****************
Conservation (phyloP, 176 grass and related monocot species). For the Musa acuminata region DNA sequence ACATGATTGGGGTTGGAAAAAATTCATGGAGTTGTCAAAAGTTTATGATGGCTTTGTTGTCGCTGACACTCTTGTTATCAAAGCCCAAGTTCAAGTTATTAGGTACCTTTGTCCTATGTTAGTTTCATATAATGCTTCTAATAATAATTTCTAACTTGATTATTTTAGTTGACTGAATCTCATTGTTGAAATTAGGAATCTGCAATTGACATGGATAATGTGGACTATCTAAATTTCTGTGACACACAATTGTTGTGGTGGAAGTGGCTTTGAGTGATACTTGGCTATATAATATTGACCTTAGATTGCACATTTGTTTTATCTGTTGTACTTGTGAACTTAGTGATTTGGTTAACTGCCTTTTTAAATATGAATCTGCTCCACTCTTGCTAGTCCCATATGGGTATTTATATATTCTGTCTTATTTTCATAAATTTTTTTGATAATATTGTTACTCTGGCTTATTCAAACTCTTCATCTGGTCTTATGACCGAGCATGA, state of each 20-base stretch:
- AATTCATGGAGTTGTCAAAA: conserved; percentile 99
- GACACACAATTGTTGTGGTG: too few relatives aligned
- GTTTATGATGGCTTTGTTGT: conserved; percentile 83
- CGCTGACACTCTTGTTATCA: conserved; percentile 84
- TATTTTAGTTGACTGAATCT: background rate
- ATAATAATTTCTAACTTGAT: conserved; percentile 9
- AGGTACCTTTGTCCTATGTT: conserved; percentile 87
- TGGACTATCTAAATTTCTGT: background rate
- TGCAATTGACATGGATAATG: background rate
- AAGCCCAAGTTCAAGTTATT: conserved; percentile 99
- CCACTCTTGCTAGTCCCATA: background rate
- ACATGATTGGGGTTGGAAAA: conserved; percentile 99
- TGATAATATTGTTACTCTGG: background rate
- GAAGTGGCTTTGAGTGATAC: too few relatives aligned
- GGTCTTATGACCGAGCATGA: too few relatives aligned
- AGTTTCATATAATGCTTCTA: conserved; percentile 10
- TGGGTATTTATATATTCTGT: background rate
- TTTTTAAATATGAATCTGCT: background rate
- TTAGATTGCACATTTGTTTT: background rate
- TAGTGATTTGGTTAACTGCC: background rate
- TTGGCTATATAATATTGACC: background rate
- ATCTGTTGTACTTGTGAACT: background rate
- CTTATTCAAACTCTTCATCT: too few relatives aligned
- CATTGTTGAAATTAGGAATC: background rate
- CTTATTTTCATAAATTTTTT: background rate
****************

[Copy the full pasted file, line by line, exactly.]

Conservation (phyloP, 176 grass and related monocot species). For the Musa acuminata region DNA sequence ACATGATTGGGGTTGGAAAAAATTCATGGAGTTGTCAAAAGTTTATGATGGCTTTGTTGTCGCTGACACTCTTGTTATCAAAGCCCAAGTTCAAGTTATTAGGTACCTTTGTCCTATGTTAGTTTCATATAATGCTTCTAATAATAATTTCTAACTTGATTATTTTAGTTGACTGAATCTCATTGTTGAAATTAGGAATCTGCAATTGACATGGATAATGTGGACTATCTAAATTTCTGTGACACACAATTGTTGTGGTGGAAGTGGCTTTGAGTGATACTTGGCTATATAATATTGACCTTAGATTGCACATTTGTTTTATCTGTTGTACTTGTGAACTTAGTGATTTGGTTAACTGCCTTTTTAAATATGAATCTGCTCCACTCTTGCTAGTCCCATATGGGTATTTATATATTCTGTCTTATTTTCATAAATTTTTTTGATAATATTGTTACTCTGGCTTATTCAAACTCTTCATCTGGTCTTATGACCGAGCATGA, state of each 20-base stretch:
- AATTCATGGAGTTGTCAAAA: conserved; percentile 99
- GACACACAATTGTTGTGGTG: too few relatives aligned
- GTTTATGATGGCTTTGTTGT: conserved; percentile 83
- CGCTGACACTCTTGTTATCA: conserved; percentile 84
- TATTTTAGTTGACTGAATCT: background rate
- ATAATAATTTCTAACTTGAT: conserved; percentile 9
- AGGTACCTTTGTCCTATGTT: conserved; percentile 87
- TGGACTATCTAAATTTCTGT: background rate
- TGCAATTGACATGGATAATG: background rate
- AAGCCCAAGTTCAAGTTATT: conserved; percentile 99
- CCACTCTTGCTAGTCCCATA: background rate
- ACATGATTGGGGTTGGAAAA: conserved; percentile 99
- TGATAATATTGTTACTCTGG: background rate
- GAAGTGGCTTTGAGTGATAC: too few relatives aligned
- GGTCTTATGACCGAGCATGA: too few relatives aligned
- AGTTTCATATAATGCTTCTA: conserved; percentile 10
- TGGGTATTTATATATTCTGT: background rate
- TTTTTAAATATGAATCTGCT: background rate
- TTAGATTGCACATTTGTTTT: background rate
- TAGTGATTTGGTTAACTGCC: background rate
- TTGGCTATATAATATTGACC: background rate
- ATCTGTTGTACTTGTGAACT: background rate
- CTTATTCAAACTCTTCATCT: too few relatives aligned
- CATTGTTGAAATTAGGAATC: background rate
- CTTATTTTCATAAATTTTTT: background rate